Greig Laidlaw looked in players eyes and knew they would win

Greig Laidlaw leads his team singing the anthem prior to the  match against Italy.  Picture: Dan Mullan/Getty Images
Greig Laidlaw leads his team singing the anthem prior to the match against Italy. Picture: Dan Mullan/Getty Images
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Scotland captain Greig Laidlaw says he looked in his team-mates’ eyes before taking on Italy in Rome and knew they would finally end their two-year search for a Six Nations win.

The Scots had not triumphed in a Championship clash since their last visit to the Eternal City in 2014. But they claimed a 36-20 victory thanks in part to tries from John Barclay, John Hardie and Tommy Seymour.

The hosts came close at the Stadio Olimpico with scores from Leonardo Ghiraldini and Marco Fuser but every time the Azzurri thought they were on a charge, captain Laidlaw kept them at bay with his trusty kicking.

He nailed seven attempts out of eight, adding 21 points, to ensure an embarrassing nine-game run of defeats did not become 10, and the Gloucester scrum-half insisted he never doubted Vern Cotter’s side would eventually come good after witnessing the steely resolve in his colleagues ahead of the match.

“We are developing that leadership group within this squad now and it’s getting a lot easier to be that guy at the front. I knew when we took to the field that we were going to win, I could see it in the boys’ eyes,” said the skipper. “I saw it in the way that we had prepared all week under Vern and the other coaches, so that for me is pleasing.

“Italy were on top for a couple of points in the game which you are always going to get at this level, but our scrum was absolutely fantastic.

“We had Stuart Hogg’s touch of class at the end to put Tommy Seymour away for the third which was fantastic.

“The character shown when we were defending on our line, 15 of us, just digging in, filling in where we’re needed, that is what got us across the line.”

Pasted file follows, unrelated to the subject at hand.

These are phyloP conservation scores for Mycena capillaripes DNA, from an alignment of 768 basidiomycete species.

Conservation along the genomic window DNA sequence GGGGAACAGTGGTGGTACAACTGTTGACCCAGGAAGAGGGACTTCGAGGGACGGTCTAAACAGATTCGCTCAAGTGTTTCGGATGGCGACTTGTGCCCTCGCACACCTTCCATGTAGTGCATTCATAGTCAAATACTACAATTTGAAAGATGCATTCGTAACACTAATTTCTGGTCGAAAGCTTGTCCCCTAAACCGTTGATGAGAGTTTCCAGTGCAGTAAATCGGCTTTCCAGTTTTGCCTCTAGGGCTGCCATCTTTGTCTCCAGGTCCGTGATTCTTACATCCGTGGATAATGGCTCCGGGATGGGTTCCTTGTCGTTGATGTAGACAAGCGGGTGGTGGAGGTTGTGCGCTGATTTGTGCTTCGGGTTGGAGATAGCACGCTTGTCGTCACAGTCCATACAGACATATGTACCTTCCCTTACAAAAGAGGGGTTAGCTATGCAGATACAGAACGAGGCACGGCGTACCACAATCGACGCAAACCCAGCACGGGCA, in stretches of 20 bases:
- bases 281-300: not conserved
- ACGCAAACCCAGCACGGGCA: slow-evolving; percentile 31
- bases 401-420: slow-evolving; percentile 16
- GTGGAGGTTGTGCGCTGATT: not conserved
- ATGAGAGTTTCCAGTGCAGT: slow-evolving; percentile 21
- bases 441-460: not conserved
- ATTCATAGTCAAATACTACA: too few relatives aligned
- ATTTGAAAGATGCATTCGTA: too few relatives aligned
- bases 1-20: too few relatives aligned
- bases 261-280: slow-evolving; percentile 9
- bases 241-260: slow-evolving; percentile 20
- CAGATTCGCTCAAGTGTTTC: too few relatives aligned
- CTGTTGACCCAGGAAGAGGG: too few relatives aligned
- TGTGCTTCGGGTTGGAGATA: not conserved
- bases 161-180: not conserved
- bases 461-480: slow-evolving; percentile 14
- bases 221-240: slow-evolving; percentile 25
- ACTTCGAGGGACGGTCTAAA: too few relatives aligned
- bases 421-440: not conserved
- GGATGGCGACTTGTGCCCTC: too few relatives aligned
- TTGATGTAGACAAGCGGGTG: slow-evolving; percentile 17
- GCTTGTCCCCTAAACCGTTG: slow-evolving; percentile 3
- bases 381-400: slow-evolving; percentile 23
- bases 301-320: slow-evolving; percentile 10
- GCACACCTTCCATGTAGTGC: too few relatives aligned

Scotland lost both their opening clashes with England and Wales after letting golden opportunities slip at vital moments, but they were never in danger of tripping up this time after flying out of the traps.

Barclay was teed up by a clever offload from Hogg after 10 minutes while Hardie dived over just after the quarter hour following Finn Russell’s daring break.

Ghiraldini trimmed the deficit back after 30 minutes before Fuser squeezed the ball down for Italy’s second midway through the second half after Finn Russell was sent to the sin bin. But Scotland – thanks to Laidlaw, whose kicking kept the scoreboard ticking over – always held the hosts at arm’s length.

WP Nel was also shown a yellow card with eight minutes remaining but Scotland refused to panic and eventually sealed the victory they craved so badly two minutes from time when Hogg produced another stunning assist for Seymour as he tossed the ball to his Glasgow team-mate from behind his back.

Now Laidlaw is determined to use the victory as a springboard for further success.

“I was delighted to win the game,” he said. “It’s been a while since we won. Now, on the back of a good victory, we can’t wait to pull on that jersey again in a few weeks’ time against France back at home.”

It was a disappointing final home match for Azzurri coach Jacques Brunel, who is leaving at the end of the tournament after four and a half years in charge.

“We conceded 14 points at the beginning of the match and we were always behind,” Brunel said. “Then we had the chance to come back in the final 10 minutes but we were a bit too frenzied.”